Broadband project moves closer to completion

The new tower on top of Lobo Mountain in Meeker is one of eight towers being placed throughout the county that will provide wireless broadband access for rural residents.

The new tower on top of Lobo Mountain in Meeker is one of eight towers being placed throughout the county that will provide wireless broadband access for rural residents.
The new tower on top of Lobo Mountain in Meeker is one of eight towers being placed throughout the county that will provide wireless broadband access for rural residents.
RBC I A crane visible on the top of Lobo Mountain in Meeker Friday marked another milestone toward the completion of countywide broadband optic internet access. The crane installed the framework for a new fiber-fed tower, which, when “lit,” will give residents within an eight-mile radius access to wireless broadband internet.

The 135 ft. tower is the tallest one on the mountain, situated between WREA’s tower and Union Wireless’ tower. It’s one of eight towers to be installed countywide, including one at CNCC in Rangely. Four of the towers are on new sites, and four are “repurposed” sites. The towers will also provide opportunities for major cellular providers to service Rio Blanco County.
The wireless system will be available for homes and businesses that are not physically connected to the new fiber optic system.
For residents struggling with bandwidth restrictions on satellite internet or businesses which need the increased speed of the fiber option to improve efficiency, the implementation of the broadband project may seem like it’s taking forever, but in reality the project has been clipping along at a good pace.
The original goal for completion was Sept. 30, 2016. Several county anchor sites and 30 homes and businesses came online before that date and are already using the new system, with more coming online all the time as cable is laid to individual residences and commercial buildings.
For the fiber option, cable has to be buried and wired to each individual building, requiring “locates” for electric, water, sewer, gas and telecom lines before digging.
“Even a skiff of snow requires a new locate,” said Rio Blanco County IT director Blake Mobley, explaining some of the unexpected delays encountered in getting the cable installed. Thus far 25 miles of fiber cable has been laid in each town.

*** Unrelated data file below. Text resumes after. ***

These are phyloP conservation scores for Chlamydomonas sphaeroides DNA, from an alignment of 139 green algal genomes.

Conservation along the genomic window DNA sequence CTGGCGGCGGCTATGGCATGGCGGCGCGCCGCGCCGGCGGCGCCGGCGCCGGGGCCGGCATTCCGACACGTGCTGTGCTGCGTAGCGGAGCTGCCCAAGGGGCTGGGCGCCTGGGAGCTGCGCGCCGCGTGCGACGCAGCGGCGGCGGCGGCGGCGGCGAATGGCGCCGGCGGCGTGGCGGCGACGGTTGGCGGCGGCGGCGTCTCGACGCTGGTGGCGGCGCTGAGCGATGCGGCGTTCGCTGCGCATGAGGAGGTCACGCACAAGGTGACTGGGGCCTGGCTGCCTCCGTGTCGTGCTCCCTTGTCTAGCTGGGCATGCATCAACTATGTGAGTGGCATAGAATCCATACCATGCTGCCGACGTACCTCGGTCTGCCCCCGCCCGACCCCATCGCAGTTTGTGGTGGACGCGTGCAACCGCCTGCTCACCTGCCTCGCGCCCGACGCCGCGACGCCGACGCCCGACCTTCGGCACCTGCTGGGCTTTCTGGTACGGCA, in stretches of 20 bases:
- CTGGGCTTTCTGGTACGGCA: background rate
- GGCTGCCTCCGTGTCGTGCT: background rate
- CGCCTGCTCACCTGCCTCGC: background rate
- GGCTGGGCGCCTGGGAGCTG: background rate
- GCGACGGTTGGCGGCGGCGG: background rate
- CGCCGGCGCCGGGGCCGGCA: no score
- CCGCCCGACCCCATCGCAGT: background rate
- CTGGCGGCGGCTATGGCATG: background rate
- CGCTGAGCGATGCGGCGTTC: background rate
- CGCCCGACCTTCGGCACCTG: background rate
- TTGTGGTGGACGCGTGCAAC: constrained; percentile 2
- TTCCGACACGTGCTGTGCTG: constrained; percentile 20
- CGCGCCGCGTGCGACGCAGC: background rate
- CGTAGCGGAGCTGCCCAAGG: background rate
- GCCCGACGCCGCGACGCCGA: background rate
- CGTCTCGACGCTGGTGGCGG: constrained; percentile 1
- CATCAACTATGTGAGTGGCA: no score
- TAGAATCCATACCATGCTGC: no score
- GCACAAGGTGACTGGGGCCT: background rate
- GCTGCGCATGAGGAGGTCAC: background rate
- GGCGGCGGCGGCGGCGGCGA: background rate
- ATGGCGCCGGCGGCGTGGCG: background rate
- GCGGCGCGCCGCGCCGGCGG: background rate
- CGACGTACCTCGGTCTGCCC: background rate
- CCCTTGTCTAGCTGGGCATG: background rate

For the wireless option, once the towers are installed the next step is to add the electronics: dishes, radios and sector antennas.
“Everyone is working as fast as they can to get all the pieces in place and talking to each other,” Mobley said.
Thanks to what Mobley referred to as “a perfect storm” of events and an unusual collaboration between multiple entities, Rio Blanco County is one of the first government entities in the state of Colorado to implement their Broadband IT infrastructure and services plan. New Department of Local Affairs (DOLA) policy in 2014 opened access to governmental entities to apply for grants and “own” the infrastructure of a broadband network. The county owns the infrastructure, and contracts with service providers for the equipment and actual service. Local Access Internet and Cimarron Telecommunications will serve as the local providers for residents and businesses to access the new network.
That collaboration will culminate in a fiber optic and rural wireless network both surpassing federal regulations for broadband access, opening opportunities for local businesses to expand their internet options, and offering a significant attraction for internet-dependent businesses to locate in Rio Blanco County, from online gamers to web developers to financial consultants, and more. The possibilities for economic development are practically limitless.
Chattanooga, Tenn., pop. 175,000, was one of the first cities in the nation to adopt the municipally-owned broadband option for 1 gigabit internet, available since 2010, and has experienced significant economic and civic benefits from their investment. They’ve also realized they weren’t fully prepared for the influx of tech-savvy folks wanting to relocate. Like any other town in the midst of a boom, Chattanooga has experienced housing and employee shortages, but the economic growth and positive outlook has outweighed any negatives, according to most reports.
The collaboration between various groups and entities is one of the reasons Rio Blanco County was awarded “Community of the Year” in Colorado at this year’s Mountain Connect Broadband Development Conference.
“This award is a great honor that I’m humbled by,” said Blake Mobley, IT Director of Rio Blanco County. “Most of all, this award is a reflection of all of the support we’ve received from a lot of great partners including NWCOG, Colorado OIT, Colorado Fiber Community, and Mid-States Consultants.
“Above all, our county’s commissioners who have funded this project and partnered with Colorado Department of Local Affairs for additional funding to make this project a reality.”
Projected to take approximately three years, the Rio Blanco County broadband project, started in August 2014, is on track to make Meeker and Rangely, which will have identical systems, two of the most technologically-progressive communities in the state, and maybe in the country.